It is to beunderstood that, although the invention hasbeen described with specific reference to a particular em-' bodiment thereof, it is not to be so limited since changes and alterations therein may be made which are within the full intended scope of this invention as defined by the appended claims.
What is claimed is: Y
1. An electroplating bath fixture comprising a support for the workpiece to be electroplated and a robber bar connected to said support and positioned adjacent the normal position for the workpiece, said robber bar including a metal member having a coating of organic polymeric,
' nonconducting material thereon, a layer of conducting material on said nonconducting coating, said layer comprising a mixture of metal powder and a binder of or-v ganic polymeric material, and means extending through said nonconducting coating establishing electrical contact between said metal member and said conducting layer.
2. An electroplating bath fixture comprising a support for the workpiece to be electroplated and a robber bar connected to said support and positioned adjacent the normal position for the workpiece, said robber bar in-. cluding a metal member having a coating of nonconducting organic polymeric material thereon, a layer of conducting material on said nonconducting coating, said layer comprising a mixture of metal powder and an or-- ganic polymeric binder adhering to said nonconducting coating but removable therefrom by stripping, and means establishing electrical contact between said metal member and said conducting layer, said means comprising a metal projection on said member extending through said non conducting coating and contacting said layer.
3. A workpiece support rack for use in an electroplat: ing bath comprising a metal frame, a metal finger to support the workpiece secured to said frame, a nonconduct ing coating on siad frame and said finger and means for. establishing electrical contact between said finger and a workpiece supported thereby, said means comprising a layer of a mixture of metal powder and an organic polymeric binder on the coating on said finger in electrical contact with said finger and positioned to contact the workpiece.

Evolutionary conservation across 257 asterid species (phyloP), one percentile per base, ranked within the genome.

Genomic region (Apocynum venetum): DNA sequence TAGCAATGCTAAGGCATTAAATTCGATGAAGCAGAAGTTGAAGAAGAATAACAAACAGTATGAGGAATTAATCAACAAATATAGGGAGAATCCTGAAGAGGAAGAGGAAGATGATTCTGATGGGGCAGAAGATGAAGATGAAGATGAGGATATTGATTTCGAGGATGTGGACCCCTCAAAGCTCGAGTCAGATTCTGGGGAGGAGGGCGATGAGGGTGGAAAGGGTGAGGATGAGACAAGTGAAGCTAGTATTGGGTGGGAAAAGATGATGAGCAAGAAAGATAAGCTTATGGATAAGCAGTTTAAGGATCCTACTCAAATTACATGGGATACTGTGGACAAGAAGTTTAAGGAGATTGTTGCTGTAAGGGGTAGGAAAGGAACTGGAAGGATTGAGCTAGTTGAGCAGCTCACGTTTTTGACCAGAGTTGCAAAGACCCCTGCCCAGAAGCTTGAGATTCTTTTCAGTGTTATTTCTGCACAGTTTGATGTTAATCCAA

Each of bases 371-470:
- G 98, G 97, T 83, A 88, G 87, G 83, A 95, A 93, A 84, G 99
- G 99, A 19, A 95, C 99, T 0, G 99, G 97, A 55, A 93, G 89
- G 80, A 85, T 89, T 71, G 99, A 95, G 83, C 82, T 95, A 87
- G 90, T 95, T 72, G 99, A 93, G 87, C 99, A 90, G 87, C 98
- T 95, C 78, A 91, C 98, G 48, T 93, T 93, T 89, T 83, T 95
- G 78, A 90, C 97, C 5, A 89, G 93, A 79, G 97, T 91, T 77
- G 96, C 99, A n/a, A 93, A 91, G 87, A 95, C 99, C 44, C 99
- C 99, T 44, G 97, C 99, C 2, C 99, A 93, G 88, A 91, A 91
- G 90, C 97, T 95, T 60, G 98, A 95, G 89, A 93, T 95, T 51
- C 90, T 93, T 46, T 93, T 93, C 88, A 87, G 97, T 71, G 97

4. In a workpiece support rack for use in an electro: plating bath, a metal frame having an organic polymeric coating thereon, means for establishing electrical contact between said frame and a workpiece supported by said rack, and a robber positioned to be adjacent said workpiece, said robber comprising a metal member having a layer of nonconducting organic polymeric material thereon, a conducting layer of a mixture of copper powder and organic polymeric binder adhering to said layer of nonconducting material but removable therefrom by stripping and means extending through said nonconduct.
nical Society, vol. 19 (1943 -1944), pages 37, 38, and
ing material for establishing electrical contact between said metal member and said conducting layer.
References Cited in the file of this patent UNITED STATES PATENTS OTHER REFERENCES Leadbea'ter: Journal of the Electrodepositors Tech-' Fig. 3 (opposite page 42).
|Cited Patent||Filing date||Publication date||Applicant||Title|
|US1335176 *||Aug 2, 1918||Mar 30, 1920||Copper Products Company||Electrolytic apparatus and method|
|US2044431 *||Mar 5, 1932||Jun 16, 1936||Anaconda Copper Mining Co||Method of electroplating metal|
|US2760929 *||Oct 6, 1952||Aug 28, 1956||Republic Steel Corp||Electroplating apparatus|
|GB767473A *||Title not available|
|Citing Patent||Filing date||Publication date||Applicant||Title|
|US3324014 *||Dec 3, 1962||Jun 6, 1967||United Carr Inc||Method for making flush metallic patterns|
|US4012309 *||May 27, 1975||Mar 15, 1977||Ultra Plating Corporation||Apparatus for manufacturing pellet sizing screen rods|
|US7442285||Jun 17, 2004||Oct 28, 2008||Vapor Technologies, Inc.||Common rack for electroplating and PVD coating operations|
|US8123967||Jul 1, 2008||Feb 28, 2012||Vapor Technologies Inc.||Method of producing an article having patterned decorative coating|
|US20050279642 *||Jun 17, 2004||Dec 22, 2005||Klaus Brondum||Common rack for electroplating and PVD coating operations|
|International Classification||C25D17/06, C25D17/08|